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A Summer of Learning

29 Jul

It has been an honor to have the opportunity to be a small part of American Ballet Theatre this summer, as an intern in the Education Department working in the area of the National Training Curriculum, growing in my knowledge of many things in the process. I have admired ABT for as long as I can remember, and certainly continue to now, as a graduate student completing a Master of Arts degree in Dance Education at New York University with a concentration in ABT Ballet Pedagogy. It has been a summer filled with ballet and with learning.

I came into this internship as an ABT Certified Teacher in Pre-Primary through Level 7 of the ABT National Training Curriculum, and with significant teaching experience, but I have looked for and found a great deal of continued growth in my understanding of this brilliant curriculum and best practices for teaching ballet. I have had the privilege of observing other teachers both teaching and learning as I assist with the training workshops, proctor exams, and act as an administrator for master classes, and I have found opportunities to look deeper into the logic behind the curriculum. I have learned a lot about the exam process as I have assisted with processing exam results. The internship is virtual, with work-from-home projects and Zoom meetings, and I have refined my technology navigation skills in numerous previously unfamiliar tasks.

The ABT staff members I have the joy of working under – Sonia Jones, Sayako Harada, and Molly Schnyder – are nothing short of incredible. It has been inspiring to see the determination, passion, and skill each of these women has. It has been a busy summer in the NTC, with eight teacher trainings taking place (including trainings held in Spanish and Italian), and there is a lot to stay on top of every week. Even with their busy schedules, though, the NTC staff are consistently positive and kind, and the utmost professionals. Additionally, working alongside fellow NTC intern and NYU student, Sarah Bricker, has been delightful. Dennis Walters, the Director of Education Operations who has guided the internship program throughout the summer, has been one of the most gracious examples of leadership in the arts I have encountered in my life.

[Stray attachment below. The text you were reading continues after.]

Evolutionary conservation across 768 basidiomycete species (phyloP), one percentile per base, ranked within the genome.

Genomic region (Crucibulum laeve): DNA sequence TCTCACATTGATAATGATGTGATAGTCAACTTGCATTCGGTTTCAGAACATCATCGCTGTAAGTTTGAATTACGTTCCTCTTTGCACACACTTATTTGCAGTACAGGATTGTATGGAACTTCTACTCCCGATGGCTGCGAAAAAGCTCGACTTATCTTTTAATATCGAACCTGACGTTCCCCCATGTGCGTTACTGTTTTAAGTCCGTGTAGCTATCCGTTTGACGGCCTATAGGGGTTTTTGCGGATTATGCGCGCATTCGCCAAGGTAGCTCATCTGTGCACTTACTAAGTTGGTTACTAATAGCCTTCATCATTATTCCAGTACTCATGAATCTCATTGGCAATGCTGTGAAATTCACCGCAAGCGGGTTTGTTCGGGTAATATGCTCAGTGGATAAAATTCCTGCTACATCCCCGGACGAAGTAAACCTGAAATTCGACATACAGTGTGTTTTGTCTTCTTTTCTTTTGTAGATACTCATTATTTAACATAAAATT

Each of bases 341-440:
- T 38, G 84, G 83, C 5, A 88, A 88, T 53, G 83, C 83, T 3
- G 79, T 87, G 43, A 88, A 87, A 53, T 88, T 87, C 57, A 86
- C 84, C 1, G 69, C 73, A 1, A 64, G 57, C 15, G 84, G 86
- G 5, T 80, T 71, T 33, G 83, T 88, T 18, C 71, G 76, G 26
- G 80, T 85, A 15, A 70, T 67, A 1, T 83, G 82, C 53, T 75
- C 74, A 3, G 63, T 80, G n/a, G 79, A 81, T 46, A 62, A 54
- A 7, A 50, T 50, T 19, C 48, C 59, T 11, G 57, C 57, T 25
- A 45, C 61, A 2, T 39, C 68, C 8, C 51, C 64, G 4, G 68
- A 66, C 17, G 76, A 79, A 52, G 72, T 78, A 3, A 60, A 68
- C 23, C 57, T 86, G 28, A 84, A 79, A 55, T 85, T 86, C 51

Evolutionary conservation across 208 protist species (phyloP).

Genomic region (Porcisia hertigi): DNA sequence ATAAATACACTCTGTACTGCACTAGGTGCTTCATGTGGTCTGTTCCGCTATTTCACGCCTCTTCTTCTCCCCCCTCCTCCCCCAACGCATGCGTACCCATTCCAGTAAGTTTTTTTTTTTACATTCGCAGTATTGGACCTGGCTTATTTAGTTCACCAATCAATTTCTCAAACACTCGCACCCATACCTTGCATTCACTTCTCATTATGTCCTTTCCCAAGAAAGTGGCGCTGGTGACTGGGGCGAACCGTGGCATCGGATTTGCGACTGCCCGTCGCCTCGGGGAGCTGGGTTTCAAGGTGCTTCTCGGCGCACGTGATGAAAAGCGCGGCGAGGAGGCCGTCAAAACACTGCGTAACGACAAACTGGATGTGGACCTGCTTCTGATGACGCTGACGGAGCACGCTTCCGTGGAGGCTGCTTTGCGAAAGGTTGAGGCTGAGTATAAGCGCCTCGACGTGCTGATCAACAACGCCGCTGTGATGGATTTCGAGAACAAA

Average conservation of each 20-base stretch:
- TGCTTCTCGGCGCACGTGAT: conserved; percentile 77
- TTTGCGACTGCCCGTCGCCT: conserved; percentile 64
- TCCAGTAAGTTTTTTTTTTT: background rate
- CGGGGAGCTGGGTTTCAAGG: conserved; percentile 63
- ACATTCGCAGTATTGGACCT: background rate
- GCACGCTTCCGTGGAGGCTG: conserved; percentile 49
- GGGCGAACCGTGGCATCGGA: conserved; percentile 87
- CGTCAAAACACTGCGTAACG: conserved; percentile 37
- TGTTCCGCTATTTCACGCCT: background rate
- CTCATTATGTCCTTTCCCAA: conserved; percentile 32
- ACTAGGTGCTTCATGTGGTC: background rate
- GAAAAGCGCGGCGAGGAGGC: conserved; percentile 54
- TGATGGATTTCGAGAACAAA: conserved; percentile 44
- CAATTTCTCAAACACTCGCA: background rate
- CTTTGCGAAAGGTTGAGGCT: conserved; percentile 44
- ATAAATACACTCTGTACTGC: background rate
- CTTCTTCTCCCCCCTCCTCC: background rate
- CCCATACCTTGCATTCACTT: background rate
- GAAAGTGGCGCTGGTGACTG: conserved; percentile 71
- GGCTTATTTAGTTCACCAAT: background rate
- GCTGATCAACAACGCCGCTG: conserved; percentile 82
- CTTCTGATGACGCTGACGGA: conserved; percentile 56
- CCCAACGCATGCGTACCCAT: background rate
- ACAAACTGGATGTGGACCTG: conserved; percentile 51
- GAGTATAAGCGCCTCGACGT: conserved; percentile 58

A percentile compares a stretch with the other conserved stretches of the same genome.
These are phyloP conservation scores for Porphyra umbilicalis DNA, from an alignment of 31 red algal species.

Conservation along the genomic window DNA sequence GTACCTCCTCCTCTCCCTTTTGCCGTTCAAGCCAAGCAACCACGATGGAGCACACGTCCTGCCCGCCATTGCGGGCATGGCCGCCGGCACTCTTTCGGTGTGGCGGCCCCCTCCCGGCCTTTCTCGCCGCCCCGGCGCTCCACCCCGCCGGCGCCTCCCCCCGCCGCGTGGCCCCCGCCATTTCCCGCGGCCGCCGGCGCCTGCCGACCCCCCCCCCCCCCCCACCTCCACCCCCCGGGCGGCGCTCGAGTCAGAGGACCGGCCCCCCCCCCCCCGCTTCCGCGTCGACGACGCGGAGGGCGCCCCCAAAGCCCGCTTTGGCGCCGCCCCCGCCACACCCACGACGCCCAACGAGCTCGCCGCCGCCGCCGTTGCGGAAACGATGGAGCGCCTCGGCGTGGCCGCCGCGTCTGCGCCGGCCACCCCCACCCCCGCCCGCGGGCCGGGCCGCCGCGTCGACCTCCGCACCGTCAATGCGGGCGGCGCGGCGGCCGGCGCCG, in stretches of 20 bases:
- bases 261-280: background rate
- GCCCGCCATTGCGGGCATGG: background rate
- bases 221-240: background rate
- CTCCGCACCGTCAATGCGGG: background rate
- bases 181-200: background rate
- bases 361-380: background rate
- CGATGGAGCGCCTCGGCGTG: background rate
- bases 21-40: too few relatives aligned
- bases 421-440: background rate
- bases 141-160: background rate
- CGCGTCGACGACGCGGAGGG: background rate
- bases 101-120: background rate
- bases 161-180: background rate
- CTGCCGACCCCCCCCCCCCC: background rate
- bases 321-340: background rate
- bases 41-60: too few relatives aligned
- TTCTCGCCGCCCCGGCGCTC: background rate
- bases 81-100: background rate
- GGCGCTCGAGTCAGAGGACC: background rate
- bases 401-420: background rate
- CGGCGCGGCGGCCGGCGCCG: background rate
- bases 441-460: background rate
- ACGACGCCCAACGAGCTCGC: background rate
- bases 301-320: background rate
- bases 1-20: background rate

I humbly recognize this internship as an amazing opportunity, and I am grateful to have been granted the chance to learn and work for ABT. It has been a full and challenging summer as I have juggled the internship along with teaching and my final semester of graduate school, but it has been worth every minute. I am confident that the experiences I have had this summer will carry me forward in my career, and that the many relationships and connections initiated during this internship will continue to blossom and flourish. Thank you, ABT.

Taryn Ouellette

National Training Curriculum Intern

Summer 2021

JKO Intern Reflections

9 Dec

As a dance student entering my senior year of college, I was nervous as to how transitioning into virtual learning would impact my dance training and educational experience this semester. Dance students and educators across the globe have all faced the challenge of how to move their instruction into a meaningful virtual format this semester, and as the JKO School Intern this semester I had the unique opportunity to be apart of this process and assist the wonderful JKO School team in cultivating high-level training and attempting to replicate the JKO community atmosphere online.